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27 February 2023

Jason Williamson’s Q&A: “My Mastermind specialist subject? Crap bands”

The musician on his hero Sean Bean, his love of true crime and why he champions a fairer distribution of wealth.

By New Statesman

Jason Williamson was born in 1970 in Lincolnshire. He is the vocalist in Sleaford Mods, the post-punk duo he formed with Andrew Fearn. The band is known for its depictions of austerity-era and working-class life in Britain.

What’s your earliest memory?

Being told I had a new sister waiting for me at home while walking past the chip shop with my nana on a cold January afternoon in 1973. I was two years old and remember feeling happy. Happy and curious.

Who are your heroes?

My childhood hero was the Hollywood hunk Victor Mature. A mixture of Sylvester Stallone, Laurence Olivier and Tom Hardy, Victor was one of the first people to encourage my love for all things dramatic. I’m still entranced by those old Hollywood biblical epics. My adult hero? Sean Bean.

What book last changed your thinking?

One Dimensional Man: Studies in the Ideology of Advanced Industrial Society by Herbert Marcuse. It’s the type of book that takes a lifetime to fully ingest, but when I read it it changed my outlook. I had worked many shit, minimum-wage jobs. It made me look at the world in a way I’d never even contemplated and changed the course of my lyric-writing. The following year the band broke through with Divide and Exit.

What TV show could you not live without?

As a kid it was Tiswas and The Young Ones. Now, it’s a rotation of bleakness. True crime, serial killer stuff. Anything really bleak. I think a lot about trauma, how that impacts people’s actions and why some people then choose to do horrific things.

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[See also: Sky’s Murder at the Cottage is an extraordinary piece of true crime]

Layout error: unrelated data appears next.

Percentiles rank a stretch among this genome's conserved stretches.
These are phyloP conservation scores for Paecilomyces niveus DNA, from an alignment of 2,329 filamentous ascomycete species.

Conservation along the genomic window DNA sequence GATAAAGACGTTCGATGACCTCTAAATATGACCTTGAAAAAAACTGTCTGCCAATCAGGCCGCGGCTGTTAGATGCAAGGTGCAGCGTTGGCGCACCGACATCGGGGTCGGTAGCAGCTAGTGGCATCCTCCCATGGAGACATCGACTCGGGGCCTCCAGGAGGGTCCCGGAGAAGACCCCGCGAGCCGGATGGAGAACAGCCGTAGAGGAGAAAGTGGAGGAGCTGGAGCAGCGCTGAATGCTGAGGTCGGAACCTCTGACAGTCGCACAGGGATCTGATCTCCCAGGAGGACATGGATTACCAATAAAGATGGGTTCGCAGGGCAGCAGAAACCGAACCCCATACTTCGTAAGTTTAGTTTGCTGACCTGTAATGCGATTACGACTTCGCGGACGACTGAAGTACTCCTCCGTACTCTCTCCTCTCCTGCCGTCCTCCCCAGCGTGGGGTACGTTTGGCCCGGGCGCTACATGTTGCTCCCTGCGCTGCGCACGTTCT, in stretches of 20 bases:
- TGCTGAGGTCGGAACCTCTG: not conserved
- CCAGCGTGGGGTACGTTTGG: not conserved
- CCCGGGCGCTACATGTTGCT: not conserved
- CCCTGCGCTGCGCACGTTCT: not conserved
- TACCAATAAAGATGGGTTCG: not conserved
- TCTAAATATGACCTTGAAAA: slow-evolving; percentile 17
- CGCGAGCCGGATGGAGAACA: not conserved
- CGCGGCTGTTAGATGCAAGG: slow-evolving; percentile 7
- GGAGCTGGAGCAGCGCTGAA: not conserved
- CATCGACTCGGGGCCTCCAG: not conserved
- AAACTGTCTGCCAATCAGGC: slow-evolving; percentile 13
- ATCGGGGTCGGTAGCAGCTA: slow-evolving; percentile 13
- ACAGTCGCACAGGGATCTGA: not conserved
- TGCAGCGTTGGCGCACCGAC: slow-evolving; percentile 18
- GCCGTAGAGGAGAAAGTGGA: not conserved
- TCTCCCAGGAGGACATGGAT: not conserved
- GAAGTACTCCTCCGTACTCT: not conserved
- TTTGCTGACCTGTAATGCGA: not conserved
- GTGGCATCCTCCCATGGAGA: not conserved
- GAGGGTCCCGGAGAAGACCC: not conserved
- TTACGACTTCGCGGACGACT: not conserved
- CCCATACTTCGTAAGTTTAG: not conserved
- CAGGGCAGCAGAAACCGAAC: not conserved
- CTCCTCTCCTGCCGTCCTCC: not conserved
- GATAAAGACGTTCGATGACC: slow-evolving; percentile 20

Which political figure do you look up to?


What would be your “Mastermind” specialist subject?

Crap bands, 1991 to present. I’m an expert.

In which time and place, other than your own, would you like to live?

West Hollywood in 1986 to catch Guns N’ Roses live at the Troubadour. What a band!

Who would paint your portrait?

Vincent van Gogh. Obvious, I know, but when I had to move back to my mum’s as an adult there was a copy of Sunflowers on the wall in the room where I slept. That picture gave me a strange hope. He had a vision and he was widely mocked but kept pushing forwards. I could relate to that. Also Helen Downie, aka Unskilled Worker. It’s the eyes in her work. Always the eyes.

What’s your theme tune?

“If You Could Read My Mind” by Gordon Lightfoot.

What’s the best piece of advice you’ve ever received?

“Some people make paths and others come along and erect tollbooths.” Not so much advice as wisdom, but [the American musician] Ian MacKaye presented me with this in an email and it really helped me put things into perspective.

What’s currently bugging you?

Microsoft Outlook.

What single thing would make your life better?

The fair distribution of wealth. It would make everyone’s life better.

When were you happiest?

Now. I feel complete.

In another life, what job might you have chosen?

It’s not unreasonable to think I could still be working nights on a zero-hours contract at the chicken factory in Grantham.

Are we all doomed?

If we can laugh along the way then no, we will never be doomed.

“UK GRIM” by Sleaford Mods is released on Rough Trade Records on 10 March. The band will headline Alexandra Palace on 2 December

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The war within Pink Floyd

The women classical music forgot

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This article appears in the 01 Mar 2023 issue of the New Statesman, The Mission